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By James A. Lyons Jr.
The president has shifted alliance from friend to enemy
Topic - Robert Bales
The American staff sergeant who went on a shooting rampage and killed 16 villagers while serving in Afghanistan apologized for his actions during Thursday court testimony, saying he was stoked on steroids and alcohol and plagued by fear and insecurity.
The U.S. soldier who massacred 16 Afghan civilians during pre-dawn raids last year apologized for the first time for his "act of cowardice," but could not explain the atrocities to a military jury considering whether he should one day have a shot at freedom.
An Afghan farmer shot during a massacre in Kandahar Province last year took the witness stand Tuesday against the U.S. soldier who attacked his village, cursing him before breaking down and pleading with the prosecutor not to ask him any more questions.
Army prosecutors said Monday they have a recording of a phone call in which Staff Sgt. Robert Bales and his wife laugh as they review the charges filed against him in the killing of 16 Afghan villagers.
The U.S. soldier who was charged with going on a shooting spree and killing 16 Afghan civilians pleaded guilty Wednesday.
The American soldier charged with killing 16 Afghan civilians during nighttime raids on two villages last year pleaded guilty Wednesday to avoid the death penalty, setting the stage for him to recount the horrific slaughter in a military courtroom.
Lawyers for Robert Bales, the U.S. soldier who stands accused of killing 16 citizens while in Afghanistan, say he has struck a plea deal with prosecutors to avoid the death penalty.
The U.S. Army said Wednesday it will seek the death penalty against the soldier accused of killing 16 Afghan villagers in a predawn rampage in March.
Army prosecutors on Tuesday asked an investigative officer to recommend a death penalty court-martial for an Army staff sergeant accused of killing 16 Afghan villagers in a predawn rampage, saying that Staff Sgt. Robert Bales committed "heinous and despicable crimes."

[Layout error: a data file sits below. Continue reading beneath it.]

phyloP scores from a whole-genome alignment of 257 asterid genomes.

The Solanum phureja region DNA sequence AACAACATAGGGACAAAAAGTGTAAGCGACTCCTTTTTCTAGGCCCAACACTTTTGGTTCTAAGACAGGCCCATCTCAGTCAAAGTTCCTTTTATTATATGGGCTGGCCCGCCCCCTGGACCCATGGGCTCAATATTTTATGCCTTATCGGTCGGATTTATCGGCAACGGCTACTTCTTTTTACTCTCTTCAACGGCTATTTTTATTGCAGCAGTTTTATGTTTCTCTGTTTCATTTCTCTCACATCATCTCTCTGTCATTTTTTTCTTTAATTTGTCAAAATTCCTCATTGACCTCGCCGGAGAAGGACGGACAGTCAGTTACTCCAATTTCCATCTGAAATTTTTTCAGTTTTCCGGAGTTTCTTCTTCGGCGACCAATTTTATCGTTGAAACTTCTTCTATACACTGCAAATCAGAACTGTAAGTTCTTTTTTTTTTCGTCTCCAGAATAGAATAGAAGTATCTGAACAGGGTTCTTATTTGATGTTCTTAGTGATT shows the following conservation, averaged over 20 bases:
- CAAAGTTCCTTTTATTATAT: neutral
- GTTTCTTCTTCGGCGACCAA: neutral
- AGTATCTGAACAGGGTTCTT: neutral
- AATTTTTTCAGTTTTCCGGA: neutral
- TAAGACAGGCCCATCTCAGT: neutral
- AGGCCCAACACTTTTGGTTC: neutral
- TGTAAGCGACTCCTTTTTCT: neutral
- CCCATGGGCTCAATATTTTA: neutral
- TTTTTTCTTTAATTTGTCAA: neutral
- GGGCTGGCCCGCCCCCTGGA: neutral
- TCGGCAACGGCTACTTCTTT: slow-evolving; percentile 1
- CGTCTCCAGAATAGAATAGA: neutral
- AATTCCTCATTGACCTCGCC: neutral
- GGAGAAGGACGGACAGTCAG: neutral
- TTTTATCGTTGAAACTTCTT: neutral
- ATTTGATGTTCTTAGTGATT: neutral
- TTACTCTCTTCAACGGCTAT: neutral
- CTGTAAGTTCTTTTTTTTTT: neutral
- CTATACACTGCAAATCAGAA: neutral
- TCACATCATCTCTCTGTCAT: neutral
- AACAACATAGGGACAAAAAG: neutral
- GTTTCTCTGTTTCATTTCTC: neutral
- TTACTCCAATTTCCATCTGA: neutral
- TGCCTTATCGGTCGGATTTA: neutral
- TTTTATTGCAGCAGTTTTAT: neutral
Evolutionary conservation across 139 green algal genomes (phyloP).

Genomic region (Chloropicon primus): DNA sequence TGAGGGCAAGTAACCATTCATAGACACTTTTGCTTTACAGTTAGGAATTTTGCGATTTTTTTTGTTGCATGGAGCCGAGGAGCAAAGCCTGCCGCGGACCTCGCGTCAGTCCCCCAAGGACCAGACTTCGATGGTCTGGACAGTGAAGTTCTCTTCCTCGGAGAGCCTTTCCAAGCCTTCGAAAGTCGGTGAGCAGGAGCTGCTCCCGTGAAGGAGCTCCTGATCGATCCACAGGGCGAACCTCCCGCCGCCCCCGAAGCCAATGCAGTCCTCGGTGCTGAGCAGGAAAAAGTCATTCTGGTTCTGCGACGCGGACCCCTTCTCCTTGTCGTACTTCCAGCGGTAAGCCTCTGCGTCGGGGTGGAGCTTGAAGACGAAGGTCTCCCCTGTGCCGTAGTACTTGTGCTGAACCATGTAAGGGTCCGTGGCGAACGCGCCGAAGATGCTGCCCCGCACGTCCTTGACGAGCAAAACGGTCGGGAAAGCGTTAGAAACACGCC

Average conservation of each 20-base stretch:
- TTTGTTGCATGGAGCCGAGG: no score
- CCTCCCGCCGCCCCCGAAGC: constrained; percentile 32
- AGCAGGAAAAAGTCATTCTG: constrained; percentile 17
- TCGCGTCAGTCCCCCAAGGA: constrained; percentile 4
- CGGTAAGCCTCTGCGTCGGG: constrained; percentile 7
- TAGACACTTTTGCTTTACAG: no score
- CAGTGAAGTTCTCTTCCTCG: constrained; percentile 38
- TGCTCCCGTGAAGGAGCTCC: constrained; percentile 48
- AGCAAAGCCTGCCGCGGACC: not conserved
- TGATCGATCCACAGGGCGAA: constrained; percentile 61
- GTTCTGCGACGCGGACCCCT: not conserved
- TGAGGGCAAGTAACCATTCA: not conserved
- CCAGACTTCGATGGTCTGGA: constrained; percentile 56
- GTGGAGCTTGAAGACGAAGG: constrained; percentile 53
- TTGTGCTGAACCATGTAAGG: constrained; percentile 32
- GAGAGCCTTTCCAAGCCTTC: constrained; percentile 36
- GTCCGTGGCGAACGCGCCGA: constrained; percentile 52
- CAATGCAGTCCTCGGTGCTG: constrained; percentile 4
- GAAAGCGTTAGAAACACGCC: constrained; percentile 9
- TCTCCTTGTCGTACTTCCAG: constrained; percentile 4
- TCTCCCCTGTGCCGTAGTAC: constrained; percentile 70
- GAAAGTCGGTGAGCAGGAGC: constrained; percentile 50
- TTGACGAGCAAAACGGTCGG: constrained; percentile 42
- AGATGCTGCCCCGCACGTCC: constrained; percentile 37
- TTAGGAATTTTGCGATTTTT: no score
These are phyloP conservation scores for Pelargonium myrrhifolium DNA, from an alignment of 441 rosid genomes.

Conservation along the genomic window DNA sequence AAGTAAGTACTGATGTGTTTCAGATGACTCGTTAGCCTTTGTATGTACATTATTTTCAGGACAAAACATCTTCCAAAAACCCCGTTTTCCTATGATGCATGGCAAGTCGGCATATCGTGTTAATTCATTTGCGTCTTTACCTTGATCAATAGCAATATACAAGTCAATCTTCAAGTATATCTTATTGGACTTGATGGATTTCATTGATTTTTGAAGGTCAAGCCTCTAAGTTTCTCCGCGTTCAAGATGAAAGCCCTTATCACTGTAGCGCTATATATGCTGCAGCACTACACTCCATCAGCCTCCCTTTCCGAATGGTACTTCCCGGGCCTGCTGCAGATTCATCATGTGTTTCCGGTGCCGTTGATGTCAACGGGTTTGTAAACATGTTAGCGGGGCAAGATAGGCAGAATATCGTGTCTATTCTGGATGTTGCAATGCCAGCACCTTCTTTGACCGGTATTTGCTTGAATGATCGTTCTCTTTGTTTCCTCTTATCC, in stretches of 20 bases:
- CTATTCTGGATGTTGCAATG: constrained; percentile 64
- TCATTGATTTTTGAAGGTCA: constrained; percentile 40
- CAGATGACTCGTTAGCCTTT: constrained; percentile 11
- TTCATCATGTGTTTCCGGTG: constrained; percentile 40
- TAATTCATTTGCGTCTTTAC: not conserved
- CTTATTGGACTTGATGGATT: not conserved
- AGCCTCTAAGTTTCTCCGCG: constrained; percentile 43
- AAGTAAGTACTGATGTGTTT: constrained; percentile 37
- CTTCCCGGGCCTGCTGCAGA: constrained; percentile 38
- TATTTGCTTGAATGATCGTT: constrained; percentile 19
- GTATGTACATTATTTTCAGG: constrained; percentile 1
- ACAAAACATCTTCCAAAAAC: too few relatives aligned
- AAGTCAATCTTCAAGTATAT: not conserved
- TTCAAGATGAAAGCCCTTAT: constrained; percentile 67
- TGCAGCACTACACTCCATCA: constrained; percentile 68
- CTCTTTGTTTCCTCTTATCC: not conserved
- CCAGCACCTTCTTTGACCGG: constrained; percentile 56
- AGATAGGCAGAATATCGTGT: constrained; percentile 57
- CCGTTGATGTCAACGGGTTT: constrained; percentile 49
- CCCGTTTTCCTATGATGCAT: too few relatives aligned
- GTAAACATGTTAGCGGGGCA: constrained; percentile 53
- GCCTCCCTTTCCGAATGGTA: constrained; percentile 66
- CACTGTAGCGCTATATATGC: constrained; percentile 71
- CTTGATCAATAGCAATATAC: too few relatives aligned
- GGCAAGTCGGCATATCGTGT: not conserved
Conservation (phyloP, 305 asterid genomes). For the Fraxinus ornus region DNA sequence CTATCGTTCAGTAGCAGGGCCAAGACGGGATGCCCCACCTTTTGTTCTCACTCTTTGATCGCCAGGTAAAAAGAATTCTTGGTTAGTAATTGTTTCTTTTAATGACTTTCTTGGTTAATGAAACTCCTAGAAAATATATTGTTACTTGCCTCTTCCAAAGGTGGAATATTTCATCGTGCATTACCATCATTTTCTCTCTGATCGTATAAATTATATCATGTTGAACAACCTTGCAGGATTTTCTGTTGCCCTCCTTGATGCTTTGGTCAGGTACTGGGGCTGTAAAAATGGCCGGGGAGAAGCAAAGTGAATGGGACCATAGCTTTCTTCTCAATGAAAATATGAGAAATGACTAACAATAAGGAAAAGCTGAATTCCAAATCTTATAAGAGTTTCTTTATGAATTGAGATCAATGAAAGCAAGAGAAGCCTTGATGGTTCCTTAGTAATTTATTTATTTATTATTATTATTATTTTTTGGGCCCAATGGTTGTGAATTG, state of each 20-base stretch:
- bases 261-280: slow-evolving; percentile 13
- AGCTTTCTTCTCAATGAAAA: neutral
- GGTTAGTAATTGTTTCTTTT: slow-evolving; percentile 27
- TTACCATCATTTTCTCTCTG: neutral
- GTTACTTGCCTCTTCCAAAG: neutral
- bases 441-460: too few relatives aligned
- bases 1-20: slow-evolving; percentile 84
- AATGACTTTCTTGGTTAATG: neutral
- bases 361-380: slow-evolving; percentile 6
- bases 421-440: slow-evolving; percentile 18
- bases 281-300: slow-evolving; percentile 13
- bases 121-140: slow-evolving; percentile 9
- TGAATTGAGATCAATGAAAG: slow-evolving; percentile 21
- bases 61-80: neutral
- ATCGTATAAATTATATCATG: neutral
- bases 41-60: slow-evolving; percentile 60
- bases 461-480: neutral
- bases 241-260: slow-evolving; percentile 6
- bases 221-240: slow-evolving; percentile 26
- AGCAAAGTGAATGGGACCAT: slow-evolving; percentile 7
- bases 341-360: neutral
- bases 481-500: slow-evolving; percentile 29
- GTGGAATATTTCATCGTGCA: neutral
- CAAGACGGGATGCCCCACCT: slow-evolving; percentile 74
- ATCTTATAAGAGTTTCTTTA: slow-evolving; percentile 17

Through a video monitor in a military courtroom near Seattle, Staff Sgt. Robert Bales saw young Afghan girls smile beneath bright head coverings before they described the bloodbath he's accused of committing. From the other side of that video link, in Afghanistan, another man saw something else: signs that justice will be done.
Stories of the massacre came, one by one, over a live video link from Afghanistan into a military courtroom outside Seattle: torched bodies, a son finding his wounded father, boys cowering behind a curtain while others screamed "We are children! We are children!"
Staff Sgt. Robert Bales spent the evening on his remote outpost in southern Afghanistan with fellow soldiers, watching a movie about revenge killings, sharing whiskey from a plastic bottle and discussing an attack that cost one of their friends his leg.
Staff Sgt. Robert Bales was largely calm and compliant when he turned himself in following a predawn massacre at two Afghan villages in March, witnesses testified Tuesday.
The soldier accused of killing 16 villagers in a nighttime rampage in Afghanistan returned to his base wearing a cape and with the blood of his victims on his rifle, belt, shirt and pants, a military prosecutor said Monday.
The metal on Zac Vawter's bionic leg gleamed as he climbed 103 floors of Chicago’s Willis Tower, becoming the first person ever to complete the task wearing a mind-controlled prosthetic limb.